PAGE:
> >
> > I mean, you could combine a fuzzy set of lamp-post heights with the
fuzzy
> > set of the weights of african frogs mathematically - but does it have
any
> > real interpretation?
>
> Normally, one wouldn't have a fuzzy set of ``lamp-post heights'', but
> maybe a fuzzy set ``large lamp-post heights'', of which 2 metres would
> probably have a membership zero, and 5 metres and above a mebership of
> 1.0 -- with a smooth transition 0.0--1.0 somewhere in-between, goues
> through 0.5 at 4 metres. In the common fuzzy-rule-based systems -- for
> control, or for function approximation, one would have a fuzzy partition
> of the universe of (all possible)
> ``lamp-post heights'': say small, medium, large. Let us say that the
> average ``lamp-post height'' is 3 metres, then possibly ``medium
> lamp-post height'' would be represented by a triangular membership
> function which rises from 0.0 at 2 metres to 1.0 at 3 metres and falls
> back to zero at 4 metres.
>
> The same can be done for the weights. Let us say that theese are
> partitioned as above, merely swapping kilos for metres.
>
> Now, consider yourself as a seller of odd merchandise. Your best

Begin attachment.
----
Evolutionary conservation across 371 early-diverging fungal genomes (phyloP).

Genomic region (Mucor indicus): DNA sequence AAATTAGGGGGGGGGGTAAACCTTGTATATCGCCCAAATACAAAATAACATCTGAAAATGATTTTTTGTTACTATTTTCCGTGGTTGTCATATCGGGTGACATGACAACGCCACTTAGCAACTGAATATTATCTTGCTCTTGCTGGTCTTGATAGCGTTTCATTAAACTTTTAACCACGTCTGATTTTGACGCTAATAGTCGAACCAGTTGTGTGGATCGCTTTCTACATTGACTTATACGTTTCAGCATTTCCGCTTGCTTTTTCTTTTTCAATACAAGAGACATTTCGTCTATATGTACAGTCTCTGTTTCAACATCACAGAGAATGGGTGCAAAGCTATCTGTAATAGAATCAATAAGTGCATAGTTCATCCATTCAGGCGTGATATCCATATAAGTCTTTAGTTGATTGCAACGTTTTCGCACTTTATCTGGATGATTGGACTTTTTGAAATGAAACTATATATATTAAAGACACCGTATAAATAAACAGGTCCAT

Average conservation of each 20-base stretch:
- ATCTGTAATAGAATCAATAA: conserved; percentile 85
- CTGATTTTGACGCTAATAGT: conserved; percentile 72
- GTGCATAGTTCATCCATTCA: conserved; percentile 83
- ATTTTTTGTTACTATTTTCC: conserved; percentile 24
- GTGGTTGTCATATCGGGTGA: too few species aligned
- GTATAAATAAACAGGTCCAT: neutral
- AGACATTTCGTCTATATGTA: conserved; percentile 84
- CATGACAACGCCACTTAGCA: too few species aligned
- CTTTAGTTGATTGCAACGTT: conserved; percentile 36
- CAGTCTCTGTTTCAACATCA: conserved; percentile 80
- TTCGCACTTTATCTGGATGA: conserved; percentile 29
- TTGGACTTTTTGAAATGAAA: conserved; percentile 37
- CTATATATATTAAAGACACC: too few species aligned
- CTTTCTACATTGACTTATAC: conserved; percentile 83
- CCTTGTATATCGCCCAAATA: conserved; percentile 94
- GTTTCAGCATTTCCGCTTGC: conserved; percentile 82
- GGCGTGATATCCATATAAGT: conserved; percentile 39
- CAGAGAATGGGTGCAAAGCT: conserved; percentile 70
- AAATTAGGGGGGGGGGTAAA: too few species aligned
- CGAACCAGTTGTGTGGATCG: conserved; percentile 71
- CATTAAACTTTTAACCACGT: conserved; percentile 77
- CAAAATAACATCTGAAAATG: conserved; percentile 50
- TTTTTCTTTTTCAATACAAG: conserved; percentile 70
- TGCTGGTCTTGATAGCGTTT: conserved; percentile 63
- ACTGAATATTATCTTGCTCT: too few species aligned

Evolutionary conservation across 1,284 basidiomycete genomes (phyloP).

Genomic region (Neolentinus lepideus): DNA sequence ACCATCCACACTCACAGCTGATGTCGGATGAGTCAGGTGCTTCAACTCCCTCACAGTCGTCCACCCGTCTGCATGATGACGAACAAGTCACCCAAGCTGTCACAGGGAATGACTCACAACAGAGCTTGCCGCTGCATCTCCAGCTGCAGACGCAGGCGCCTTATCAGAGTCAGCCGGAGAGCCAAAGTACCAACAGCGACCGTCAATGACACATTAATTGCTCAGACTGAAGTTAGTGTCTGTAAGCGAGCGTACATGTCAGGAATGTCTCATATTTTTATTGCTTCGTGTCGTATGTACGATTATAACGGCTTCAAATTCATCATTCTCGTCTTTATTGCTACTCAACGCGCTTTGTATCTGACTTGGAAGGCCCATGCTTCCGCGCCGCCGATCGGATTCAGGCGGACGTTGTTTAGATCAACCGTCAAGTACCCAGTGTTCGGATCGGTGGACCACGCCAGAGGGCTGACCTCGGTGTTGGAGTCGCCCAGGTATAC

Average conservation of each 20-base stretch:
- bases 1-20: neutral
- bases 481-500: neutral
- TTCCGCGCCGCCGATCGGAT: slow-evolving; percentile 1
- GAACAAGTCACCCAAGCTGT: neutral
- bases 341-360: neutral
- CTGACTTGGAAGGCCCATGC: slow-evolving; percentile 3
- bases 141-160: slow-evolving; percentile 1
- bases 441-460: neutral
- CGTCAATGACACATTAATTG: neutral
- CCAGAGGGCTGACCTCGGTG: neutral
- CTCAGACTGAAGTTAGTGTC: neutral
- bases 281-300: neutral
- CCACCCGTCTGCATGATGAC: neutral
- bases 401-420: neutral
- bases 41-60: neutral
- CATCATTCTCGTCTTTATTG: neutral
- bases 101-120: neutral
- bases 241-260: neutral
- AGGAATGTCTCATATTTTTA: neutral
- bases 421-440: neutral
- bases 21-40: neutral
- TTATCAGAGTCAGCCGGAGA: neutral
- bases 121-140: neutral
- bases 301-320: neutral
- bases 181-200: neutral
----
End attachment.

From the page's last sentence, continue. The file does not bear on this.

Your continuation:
> customer rings up an asks for immediate delivery of a long lamp-post and
> a medium weight (singing) African frog; you have a 3 kilo frog (A) who
> is so attached to a 4 metre lamp-post that this is the only one he/she
> will sing under; you also have a 3.25 kilo frog (B) who will sing only
> under a 5 metre lamp-post that he/she has grown attached to. You tell
> your custormer that you cannot exactly match his order, he says send the
> best you can. What do you do?
>
> Frog A has medium weight membership 1.0, ond his 4 metre lamp-post has
> large length membership 0.5. Composite membership of ``long lamp-post
> and a medium weight'' = 0.5 (using either product or max. in the
> composition).
>
> Frog B has 0.75 (at 3.25) and 1.0 (at 5), so the composite membership is
> 0.75.
>
> Frog B and the 5 metre lamp-post gets shipped.
>
> >
> > Also, am I correct in presuming that Prof. Mamdani is a bloke? I am
> > preparing a report on the mamdani implication and I don't want to make
any
> > fundamental cock-ups.
>
> He is.
>
> Hope this helps.
>
> Jon Campbell
>
> --
> Jonathan G Campbell Univ. Ulster Magee College Derry BT48 7JL N. Ireland
> +44 1504 375367 JG.Campbell@ulst.ac.uk http://www.infm.ulst.ac.uk/~jgc/
>